I decided to wear my new toy while meditating to see if I could see any physiological effects from meditation. For my first trial I turned on some streaming ambient music and settled in on the couch. The problem was that right after I settled in an announcer came on and started talking up the station's Premium (paid) Service. I thought I was doing a pretty good job of ignoring this disturbance, but the heart rate shows otherwise. Or maybe it's just Heisenberg effect - knowing I was monitoring myself got me a little agitated. Anyway, after a few minutes the announcer finished and I settled into a body check-in: a mindfulness meditation where you turn your attention in turn to the different parts of your body. That settled my HR down into the 60's. After a while I switched to another technique; a "Yud Hay Vov Hay" breathing meditation I learned from Rabbi Jeff Roth. Interesting results there - a choppy and slightly higher HR before finally settling down. As a third step I tried a prone visualization meditation that I learned in a yoga class. That produced a very steady, slow heart rater. I ordinarily wouldn't do three types of meditation in one sitting, but I was experimenting. My conclusion is that physiological effects of meditation are clearly measurable through HR.

One thing really bothered me about my first trial, and that was the absolute numbers of HR. Because I exercise regularly I have a pretty low resting heart rate and I was surprised that my meditation numbers were as high as they were - particularly since an initial brief focused breathing test had yielded a HR of 56 BPM. So I decided to try again. The chart below shows my second result. I started with the same seated check-in as the first trial (minus the initial aggravation) and quickly got down below 60 BPM. I think I have an explanation for the little bumps at 4:00, 6:30 and 9:30. I was tired and I think I dozed off a couple of times. I think the bumps are where I caught myself and awoke with a start.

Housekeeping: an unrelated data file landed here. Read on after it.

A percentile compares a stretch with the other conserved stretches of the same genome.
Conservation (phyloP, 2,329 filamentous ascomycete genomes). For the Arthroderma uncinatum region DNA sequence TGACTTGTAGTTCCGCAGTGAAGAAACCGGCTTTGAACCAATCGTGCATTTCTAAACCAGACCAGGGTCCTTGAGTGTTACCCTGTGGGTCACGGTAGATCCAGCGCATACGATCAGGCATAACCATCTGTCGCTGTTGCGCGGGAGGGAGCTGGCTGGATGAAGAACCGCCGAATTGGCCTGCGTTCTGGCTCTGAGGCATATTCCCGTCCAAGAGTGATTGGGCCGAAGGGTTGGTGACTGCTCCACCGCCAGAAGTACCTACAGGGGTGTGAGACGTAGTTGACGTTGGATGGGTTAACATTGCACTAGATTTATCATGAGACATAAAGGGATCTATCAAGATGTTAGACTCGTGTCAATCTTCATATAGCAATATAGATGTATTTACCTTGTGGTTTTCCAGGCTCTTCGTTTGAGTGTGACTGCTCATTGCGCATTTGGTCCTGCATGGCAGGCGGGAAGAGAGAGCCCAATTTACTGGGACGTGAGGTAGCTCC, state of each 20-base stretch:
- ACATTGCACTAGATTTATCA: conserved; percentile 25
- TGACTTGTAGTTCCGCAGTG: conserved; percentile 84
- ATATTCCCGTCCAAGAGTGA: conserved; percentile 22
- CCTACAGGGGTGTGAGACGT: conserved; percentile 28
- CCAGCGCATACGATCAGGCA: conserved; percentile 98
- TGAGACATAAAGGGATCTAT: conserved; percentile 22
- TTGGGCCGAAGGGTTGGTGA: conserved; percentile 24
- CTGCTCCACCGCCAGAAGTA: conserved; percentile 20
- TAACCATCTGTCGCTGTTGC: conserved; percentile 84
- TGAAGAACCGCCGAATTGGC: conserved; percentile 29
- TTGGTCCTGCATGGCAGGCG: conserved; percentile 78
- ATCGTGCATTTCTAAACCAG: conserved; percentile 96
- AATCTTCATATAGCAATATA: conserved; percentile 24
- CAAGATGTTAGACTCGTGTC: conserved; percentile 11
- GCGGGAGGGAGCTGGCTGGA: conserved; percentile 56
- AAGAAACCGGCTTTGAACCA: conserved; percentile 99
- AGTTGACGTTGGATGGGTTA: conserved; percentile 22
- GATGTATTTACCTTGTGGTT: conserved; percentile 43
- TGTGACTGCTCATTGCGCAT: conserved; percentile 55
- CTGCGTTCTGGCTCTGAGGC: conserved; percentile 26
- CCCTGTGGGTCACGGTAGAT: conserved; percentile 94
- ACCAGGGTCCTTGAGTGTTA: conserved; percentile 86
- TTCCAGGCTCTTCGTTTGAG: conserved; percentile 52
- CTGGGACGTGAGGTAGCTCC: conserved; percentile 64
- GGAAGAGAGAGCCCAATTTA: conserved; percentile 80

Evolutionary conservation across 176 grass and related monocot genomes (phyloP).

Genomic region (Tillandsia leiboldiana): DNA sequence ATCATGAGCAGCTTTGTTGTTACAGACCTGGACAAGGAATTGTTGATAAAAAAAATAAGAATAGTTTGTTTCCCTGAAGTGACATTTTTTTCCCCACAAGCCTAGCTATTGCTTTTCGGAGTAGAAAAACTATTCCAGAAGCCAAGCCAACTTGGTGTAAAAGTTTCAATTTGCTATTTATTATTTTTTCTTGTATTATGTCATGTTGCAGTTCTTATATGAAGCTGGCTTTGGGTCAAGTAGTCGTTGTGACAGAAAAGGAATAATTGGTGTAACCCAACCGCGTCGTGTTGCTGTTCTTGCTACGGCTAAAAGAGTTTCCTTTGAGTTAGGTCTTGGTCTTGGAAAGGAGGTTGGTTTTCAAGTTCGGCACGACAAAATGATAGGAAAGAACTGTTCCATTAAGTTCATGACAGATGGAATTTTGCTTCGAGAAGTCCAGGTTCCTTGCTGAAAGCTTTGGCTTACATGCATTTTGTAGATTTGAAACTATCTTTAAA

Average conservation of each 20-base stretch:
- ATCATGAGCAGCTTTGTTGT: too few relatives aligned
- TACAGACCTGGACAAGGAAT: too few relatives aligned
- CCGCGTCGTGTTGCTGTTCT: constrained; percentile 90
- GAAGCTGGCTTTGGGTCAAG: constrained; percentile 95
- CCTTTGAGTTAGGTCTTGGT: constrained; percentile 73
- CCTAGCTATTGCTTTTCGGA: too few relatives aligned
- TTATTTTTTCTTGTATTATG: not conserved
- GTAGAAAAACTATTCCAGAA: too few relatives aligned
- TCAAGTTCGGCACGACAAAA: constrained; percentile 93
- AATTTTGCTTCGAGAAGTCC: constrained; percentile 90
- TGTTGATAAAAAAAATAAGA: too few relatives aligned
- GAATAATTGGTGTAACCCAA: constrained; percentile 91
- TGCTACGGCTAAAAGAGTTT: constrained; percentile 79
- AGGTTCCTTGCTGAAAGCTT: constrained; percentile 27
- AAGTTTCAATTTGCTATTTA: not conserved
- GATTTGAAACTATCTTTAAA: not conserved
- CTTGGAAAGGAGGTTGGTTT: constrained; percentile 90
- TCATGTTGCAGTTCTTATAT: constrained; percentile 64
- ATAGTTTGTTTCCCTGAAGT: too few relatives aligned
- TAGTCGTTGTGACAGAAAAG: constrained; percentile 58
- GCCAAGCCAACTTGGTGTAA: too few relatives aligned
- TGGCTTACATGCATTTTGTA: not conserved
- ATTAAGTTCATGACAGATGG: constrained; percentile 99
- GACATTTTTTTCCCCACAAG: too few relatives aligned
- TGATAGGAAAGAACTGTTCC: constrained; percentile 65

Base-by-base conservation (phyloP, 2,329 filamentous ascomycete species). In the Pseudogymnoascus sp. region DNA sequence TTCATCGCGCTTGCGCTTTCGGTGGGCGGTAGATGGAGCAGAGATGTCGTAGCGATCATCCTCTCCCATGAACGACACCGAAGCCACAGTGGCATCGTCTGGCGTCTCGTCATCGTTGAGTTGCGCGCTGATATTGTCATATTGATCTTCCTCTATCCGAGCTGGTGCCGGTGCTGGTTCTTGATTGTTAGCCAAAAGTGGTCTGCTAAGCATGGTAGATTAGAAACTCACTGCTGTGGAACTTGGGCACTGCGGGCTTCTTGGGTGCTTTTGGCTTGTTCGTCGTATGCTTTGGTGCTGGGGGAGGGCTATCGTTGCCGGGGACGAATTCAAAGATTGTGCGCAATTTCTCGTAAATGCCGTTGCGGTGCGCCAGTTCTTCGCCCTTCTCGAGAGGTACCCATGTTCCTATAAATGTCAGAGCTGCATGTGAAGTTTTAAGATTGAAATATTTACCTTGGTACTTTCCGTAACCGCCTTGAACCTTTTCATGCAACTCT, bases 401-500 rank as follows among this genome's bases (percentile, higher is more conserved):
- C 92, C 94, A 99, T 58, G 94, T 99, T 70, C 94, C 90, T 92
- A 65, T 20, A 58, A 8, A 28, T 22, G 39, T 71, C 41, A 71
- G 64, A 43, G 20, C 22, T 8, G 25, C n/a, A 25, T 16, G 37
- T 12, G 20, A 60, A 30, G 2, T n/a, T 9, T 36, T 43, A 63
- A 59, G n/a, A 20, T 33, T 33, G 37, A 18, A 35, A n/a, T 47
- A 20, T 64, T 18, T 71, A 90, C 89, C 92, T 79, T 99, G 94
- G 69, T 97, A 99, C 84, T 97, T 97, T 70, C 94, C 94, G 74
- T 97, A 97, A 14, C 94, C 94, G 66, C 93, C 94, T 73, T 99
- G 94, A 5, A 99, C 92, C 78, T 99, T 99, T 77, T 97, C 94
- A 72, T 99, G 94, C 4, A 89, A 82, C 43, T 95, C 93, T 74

I continued with a repeat of the prone meditation. Again, my HR clocked right down into the upper 50's. Apparently I dozed off once there too, as shown by the wake-up bump just after minute 14. I was much happier with these absolute numbers, which I think reflect less HR elevation from experimental stress (and more tiredness-induced relaxation to boot).

I would love to be able to repeat this experiment with blood pressure. In the meantime, I may continue using the HR monitor as a new-found way of monitoring my meditation.

Oh, one last thing. I wasn't trying for a certain duration and so I find it interesting that in both trials I meditated for almost exactly the same duration.

Now, back to tonight's meditation ... drinking cognac while looking out the window at the snow :)

Tuesday, December 7, 2010

My new Forerunner

One of my Channukah presents was a Garmin Forerunner. This amazing little device combines a GPS and heart rate monitor to allow you to track your workouts - distance, pace, heart rate, time. I love it. It's been keeping me honest. Seeing my pace, I've been running harder. I have been using it on the erg and have been rowing harder (in that case I'm using it just for the HR monitor, since the GPS track of rowing in place isn't very useful). I wore it while raking leaves the other day just to see the impact on my heart rate (about 90 - 100 BPM, since you asked). I have even done a quick test of my ability to lower my resting heart rate through meditation. Initial results are positive: got down to 56 BPM. That was just a quick test; I need to collect a longer sample. If anything gets me out of bed in 20 degree weather tomorrow to go running it'll be the opportunity to collect another data set. I love data!

The thing does look like a "Dick Tracy watch" (for those old enough to know what that means) though. And speaking as a one-time GPS designer, the size and capabilities of the thing just blow my mind.